Bipolar Disorder: Living with Its Ups and Downs

A rollercoaster that goes up and down. That is how I would describe my mood. One week, you feel great and energetic; and the next, you can’t even get out of bed.

When I was a kid, I knew something was different about me. People would always tell me I had bad mood swings. I could be happy one day, then sad and irritable the next. I would be so irritable that people would hate me for it. It was a rollercoaster of emotions. It was hard. I couldn’t control it. It was like a switch in my brain. On and off. On and off.

The irritability was bad. It came to a point that it put a wedge between my family and me.

One day, after much deliberation with my inner self; I went up to my mom and told her that I needed help.

Together, we went to my first ever appointment with a psychiatrist. It was scary at first – to open up to a stranger and tell her all of your pent-up feelings. After a few sessions, opening up felt great.

Getting help and going to a doctor is not like magic. She won’t just give you a magic pill and everything will be fine. It takes time. It takes effort. Sooner or later, though, you will find the solution – that perfect cocktail.

In 2016, I was diagnosed with Bipolar II. I actually felt relieved. It fit this missing piece I was looking for. It answered the questions I was thinking of. Why do I feel this way? Why do I act differently? Why is my mind full of these negative thoughts? Why do I want to die?

(ALSO READ: Surviving Depression: How I Battled the Phantom Killer with a Pen and Notebook)

Bipolar disorder is full of ups and downs. You can be on a high one week and sink into depression the next week. It feels like something is pulling you to opposite directions.

The ups feel like you are on a cloud. You feel superior. You feel like you can do anything. I feel like I’m extra inspired. I would write articles at 3 or 4 in the morning during those episodes (I actually wrote this at 1AM). I would clean my room and rearrange all my books in the middle of the night. I could survive not sleeping at all. And I would feel great and energetic in the morning. However, after all that high, you crash. Depression creeps in.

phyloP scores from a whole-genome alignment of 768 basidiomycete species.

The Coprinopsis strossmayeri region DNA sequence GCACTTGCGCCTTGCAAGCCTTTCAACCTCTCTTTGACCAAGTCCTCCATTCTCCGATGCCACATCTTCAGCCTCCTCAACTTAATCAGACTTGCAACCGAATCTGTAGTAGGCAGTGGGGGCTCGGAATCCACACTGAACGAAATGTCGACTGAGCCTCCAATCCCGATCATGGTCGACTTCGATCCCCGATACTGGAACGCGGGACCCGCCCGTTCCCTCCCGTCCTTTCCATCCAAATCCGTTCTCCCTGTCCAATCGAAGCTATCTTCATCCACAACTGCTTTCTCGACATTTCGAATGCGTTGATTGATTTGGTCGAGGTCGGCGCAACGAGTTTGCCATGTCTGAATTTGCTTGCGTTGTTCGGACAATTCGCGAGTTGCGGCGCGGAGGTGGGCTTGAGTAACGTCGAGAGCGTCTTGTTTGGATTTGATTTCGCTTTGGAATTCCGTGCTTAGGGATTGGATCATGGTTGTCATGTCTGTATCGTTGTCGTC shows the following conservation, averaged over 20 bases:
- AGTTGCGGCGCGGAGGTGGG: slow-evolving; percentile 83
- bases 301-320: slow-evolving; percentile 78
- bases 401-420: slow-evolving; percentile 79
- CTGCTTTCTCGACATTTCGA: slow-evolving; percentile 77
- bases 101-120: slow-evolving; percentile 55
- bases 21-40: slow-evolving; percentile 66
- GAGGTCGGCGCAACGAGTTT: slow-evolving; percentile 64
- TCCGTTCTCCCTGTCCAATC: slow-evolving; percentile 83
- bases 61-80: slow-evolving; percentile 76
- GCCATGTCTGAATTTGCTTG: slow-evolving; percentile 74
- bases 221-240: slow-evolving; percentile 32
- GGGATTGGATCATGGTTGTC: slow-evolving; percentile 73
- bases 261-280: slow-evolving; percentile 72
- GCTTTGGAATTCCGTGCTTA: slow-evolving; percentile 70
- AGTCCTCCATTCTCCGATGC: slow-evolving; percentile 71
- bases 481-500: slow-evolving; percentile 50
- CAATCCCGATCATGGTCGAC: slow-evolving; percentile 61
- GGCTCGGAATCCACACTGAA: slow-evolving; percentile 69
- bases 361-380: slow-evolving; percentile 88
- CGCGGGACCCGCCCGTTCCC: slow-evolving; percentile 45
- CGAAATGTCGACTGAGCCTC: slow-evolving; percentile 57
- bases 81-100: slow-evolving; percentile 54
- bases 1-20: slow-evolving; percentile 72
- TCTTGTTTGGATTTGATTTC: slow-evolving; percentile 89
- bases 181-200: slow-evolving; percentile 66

The downs are like this dark cloud over your head. My thoughts would all be dark and negative. You are exhausted. Thinking alone is exhausting. Getting out of bed is too much to handle. Changing your clothes drain the little energy you have left in you. Sleeping is what keeps you sane. You are left with this empty shell. You feel alone. You want to be alone. I can get irritable. I snap at people. Certain things even certain sounds can drive me over the edge. It can get really bad.  When depression hits you, it hits you like a ton of bricks. I remember thinking that I would never grow old because I was certain that I would die early. By natural causes or by my own doing. It was sort of my safety net. It was my way out.

(ALSO READ: This is What Depression Feels Like)

Other people may have different experiences. It’s not black and white. There’s no set of rules. There is no “How to be Bipolar for Dummies”. One person may experience it differently from the other person.

Living with an invisible illness can be challenging. It is challenging. However, with the right tools and the right people; you can overcome it. You can be stronger than your condition.

Being aware and accepting that you need professional help is the first step. There is no shame in going to a doctor for help. Your doctor is your friend. I see my doctor as a person I can tell anything to because I know I won’t be judged. It may be hard to open up at first; but as time goes by, telling your doctor will be like telling your friend.

Another thing that really helped a lot is joining a support group. I know what you are thinking – and no, it’s not like in the movies. It is just a bunch of people who are going through the same challenges you are going through. You share with the group (you are not required to share) how you’ve been and how you’ve been coping. You can even share how your day was. There is no judgement. It is a safe place. A very wise person once said that “sharing is liberating” and I really believe that.

(ALSO READ: Here’s a Project Led by Students that Gives Hope to People Battling Mental Health Issues)

There is this support group called Mood Harmony in Makati Medical Center where people living with mood conditions gather every month to talk about life, in general. Life with a mood disorder. I’ve been going for almost two years now, and I can tell you that it has really helped me. You learn so much. You learn how to manage your condition with the help of others. You learn from people, but you also help other people. Imagine 10 people holding your hand through all of those ups and downs. That is what a support group means to me.

You can be battling depression, anxiety or any other illness; but you are never alone. There will be someone who will guide you through that dark time. Forget about what other people might say. Your condition does not make you. You have control over it. You are not your illness. You are strong! Break that stigma!

I can now say that I live with a bipolar condition, but I am not my illness.

Mood Harmony

Makati Medical Center

(02) 888 8999






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